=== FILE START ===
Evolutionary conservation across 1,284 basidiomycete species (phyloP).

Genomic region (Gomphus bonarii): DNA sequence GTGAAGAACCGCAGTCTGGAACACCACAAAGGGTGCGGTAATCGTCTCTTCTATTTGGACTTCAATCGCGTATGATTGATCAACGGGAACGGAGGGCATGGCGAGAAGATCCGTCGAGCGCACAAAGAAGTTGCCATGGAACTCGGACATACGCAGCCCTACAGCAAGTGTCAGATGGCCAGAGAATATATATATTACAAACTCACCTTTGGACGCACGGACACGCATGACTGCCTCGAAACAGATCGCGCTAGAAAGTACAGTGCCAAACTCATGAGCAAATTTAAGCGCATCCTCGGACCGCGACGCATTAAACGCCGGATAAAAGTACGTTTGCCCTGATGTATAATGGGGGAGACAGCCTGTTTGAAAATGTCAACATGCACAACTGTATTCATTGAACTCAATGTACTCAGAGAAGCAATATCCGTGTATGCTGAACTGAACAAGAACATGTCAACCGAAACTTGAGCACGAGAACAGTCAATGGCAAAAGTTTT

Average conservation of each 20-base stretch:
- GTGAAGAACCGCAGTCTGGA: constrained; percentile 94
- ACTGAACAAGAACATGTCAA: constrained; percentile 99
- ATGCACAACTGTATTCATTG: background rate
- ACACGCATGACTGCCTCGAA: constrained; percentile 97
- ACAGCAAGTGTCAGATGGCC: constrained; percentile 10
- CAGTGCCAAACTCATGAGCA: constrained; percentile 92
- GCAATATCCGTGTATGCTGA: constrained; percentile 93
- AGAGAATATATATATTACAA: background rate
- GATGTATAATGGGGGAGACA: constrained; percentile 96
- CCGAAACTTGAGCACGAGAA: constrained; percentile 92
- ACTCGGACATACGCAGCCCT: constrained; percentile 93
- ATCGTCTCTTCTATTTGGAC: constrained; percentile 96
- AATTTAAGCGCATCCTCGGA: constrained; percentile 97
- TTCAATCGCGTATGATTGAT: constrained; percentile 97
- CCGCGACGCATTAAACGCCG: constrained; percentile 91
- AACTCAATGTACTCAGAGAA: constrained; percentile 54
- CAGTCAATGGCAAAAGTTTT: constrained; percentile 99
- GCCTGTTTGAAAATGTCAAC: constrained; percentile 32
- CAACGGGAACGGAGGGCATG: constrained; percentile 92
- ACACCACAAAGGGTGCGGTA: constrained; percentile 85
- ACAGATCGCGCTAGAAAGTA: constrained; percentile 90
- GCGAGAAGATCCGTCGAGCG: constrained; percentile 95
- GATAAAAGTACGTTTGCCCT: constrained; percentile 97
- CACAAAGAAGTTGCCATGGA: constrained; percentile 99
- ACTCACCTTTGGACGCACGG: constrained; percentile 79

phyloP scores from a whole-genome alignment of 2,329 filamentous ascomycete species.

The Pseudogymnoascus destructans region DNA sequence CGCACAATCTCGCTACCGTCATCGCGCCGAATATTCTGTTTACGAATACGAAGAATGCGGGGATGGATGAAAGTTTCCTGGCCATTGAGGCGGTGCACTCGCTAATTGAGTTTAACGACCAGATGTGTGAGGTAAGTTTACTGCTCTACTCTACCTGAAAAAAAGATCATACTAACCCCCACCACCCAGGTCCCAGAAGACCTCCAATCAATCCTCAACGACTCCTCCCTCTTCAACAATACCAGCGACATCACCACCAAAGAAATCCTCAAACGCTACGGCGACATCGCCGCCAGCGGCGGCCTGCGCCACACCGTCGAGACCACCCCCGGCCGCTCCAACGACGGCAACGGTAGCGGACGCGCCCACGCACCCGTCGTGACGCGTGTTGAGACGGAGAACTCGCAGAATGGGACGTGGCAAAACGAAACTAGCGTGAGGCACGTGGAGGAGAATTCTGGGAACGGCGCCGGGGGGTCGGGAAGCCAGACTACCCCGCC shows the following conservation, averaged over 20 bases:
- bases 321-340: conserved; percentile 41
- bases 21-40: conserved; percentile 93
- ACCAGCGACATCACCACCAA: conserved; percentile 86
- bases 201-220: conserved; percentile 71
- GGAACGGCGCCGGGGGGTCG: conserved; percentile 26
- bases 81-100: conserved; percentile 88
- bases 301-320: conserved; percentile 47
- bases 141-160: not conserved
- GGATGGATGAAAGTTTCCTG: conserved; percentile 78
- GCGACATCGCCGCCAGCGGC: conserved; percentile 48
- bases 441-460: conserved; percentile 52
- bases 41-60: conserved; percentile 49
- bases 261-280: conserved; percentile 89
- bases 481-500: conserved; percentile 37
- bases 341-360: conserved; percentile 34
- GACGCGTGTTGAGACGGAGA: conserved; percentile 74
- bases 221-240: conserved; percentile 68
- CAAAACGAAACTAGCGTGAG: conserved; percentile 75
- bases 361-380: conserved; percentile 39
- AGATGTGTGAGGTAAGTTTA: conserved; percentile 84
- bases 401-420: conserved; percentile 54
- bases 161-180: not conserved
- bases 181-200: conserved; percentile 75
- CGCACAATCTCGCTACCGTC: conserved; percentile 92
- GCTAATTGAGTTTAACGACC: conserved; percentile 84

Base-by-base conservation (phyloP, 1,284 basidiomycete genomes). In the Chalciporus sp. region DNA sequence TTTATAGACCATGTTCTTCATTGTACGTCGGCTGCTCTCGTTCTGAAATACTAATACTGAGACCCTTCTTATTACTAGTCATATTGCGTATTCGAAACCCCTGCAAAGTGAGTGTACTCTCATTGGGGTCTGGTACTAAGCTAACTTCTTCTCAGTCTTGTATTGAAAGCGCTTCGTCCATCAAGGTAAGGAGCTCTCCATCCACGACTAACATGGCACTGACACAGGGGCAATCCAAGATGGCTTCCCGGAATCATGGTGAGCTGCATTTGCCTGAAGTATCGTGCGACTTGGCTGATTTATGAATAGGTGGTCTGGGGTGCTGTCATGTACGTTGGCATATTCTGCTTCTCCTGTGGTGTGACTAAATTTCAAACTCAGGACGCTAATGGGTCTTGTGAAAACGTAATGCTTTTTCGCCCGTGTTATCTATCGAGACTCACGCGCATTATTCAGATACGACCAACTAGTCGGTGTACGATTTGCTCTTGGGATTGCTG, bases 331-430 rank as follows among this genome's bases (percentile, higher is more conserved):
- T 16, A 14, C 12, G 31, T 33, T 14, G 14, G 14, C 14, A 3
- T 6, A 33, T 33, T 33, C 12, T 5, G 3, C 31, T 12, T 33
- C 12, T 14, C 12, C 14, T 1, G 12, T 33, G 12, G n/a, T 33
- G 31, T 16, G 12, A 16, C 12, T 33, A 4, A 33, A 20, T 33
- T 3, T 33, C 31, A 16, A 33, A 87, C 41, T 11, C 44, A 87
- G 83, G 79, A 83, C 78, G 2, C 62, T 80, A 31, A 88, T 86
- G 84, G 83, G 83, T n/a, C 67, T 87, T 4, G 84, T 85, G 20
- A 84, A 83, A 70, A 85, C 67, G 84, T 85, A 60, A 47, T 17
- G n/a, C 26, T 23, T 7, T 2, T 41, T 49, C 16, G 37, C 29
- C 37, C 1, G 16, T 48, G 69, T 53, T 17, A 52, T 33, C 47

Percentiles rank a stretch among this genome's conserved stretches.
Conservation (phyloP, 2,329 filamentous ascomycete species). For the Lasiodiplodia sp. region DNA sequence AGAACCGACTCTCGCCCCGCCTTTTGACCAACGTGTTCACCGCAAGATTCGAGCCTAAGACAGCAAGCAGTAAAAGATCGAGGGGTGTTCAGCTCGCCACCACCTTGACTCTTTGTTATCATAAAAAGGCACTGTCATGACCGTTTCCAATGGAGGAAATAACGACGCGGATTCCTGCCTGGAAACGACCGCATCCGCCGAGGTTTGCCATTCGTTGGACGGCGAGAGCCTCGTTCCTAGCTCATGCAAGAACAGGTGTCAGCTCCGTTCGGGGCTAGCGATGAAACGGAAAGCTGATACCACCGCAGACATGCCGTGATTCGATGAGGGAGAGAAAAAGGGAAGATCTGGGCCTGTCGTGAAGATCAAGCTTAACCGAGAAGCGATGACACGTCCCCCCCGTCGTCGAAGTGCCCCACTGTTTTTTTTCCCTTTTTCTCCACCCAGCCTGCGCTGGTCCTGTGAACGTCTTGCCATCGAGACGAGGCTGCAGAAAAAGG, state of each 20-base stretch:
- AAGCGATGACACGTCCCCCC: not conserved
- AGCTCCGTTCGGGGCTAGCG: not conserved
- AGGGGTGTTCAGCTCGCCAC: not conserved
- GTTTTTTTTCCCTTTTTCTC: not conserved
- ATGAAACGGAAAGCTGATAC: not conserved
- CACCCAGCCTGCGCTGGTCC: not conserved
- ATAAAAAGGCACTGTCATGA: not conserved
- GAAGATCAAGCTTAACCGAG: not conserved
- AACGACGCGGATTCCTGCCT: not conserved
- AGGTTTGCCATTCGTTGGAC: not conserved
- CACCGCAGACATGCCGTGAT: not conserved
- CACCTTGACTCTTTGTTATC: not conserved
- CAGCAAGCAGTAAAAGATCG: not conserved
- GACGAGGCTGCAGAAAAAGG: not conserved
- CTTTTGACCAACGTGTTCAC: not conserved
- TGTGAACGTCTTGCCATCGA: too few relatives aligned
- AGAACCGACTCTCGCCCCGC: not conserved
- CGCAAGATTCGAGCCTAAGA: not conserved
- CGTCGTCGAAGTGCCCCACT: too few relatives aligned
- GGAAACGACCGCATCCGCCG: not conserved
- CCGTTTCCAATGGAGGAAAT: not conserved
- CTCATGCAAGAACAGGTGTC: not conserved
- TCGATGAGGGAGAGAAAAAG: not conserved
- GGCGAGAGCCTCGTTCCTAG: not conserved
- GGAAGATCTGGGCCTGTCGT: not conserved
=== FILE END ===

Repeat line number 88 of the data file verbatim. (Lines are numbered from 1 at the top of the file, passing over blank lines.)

- GGAAACGACCGCATCCGCCG: not conserved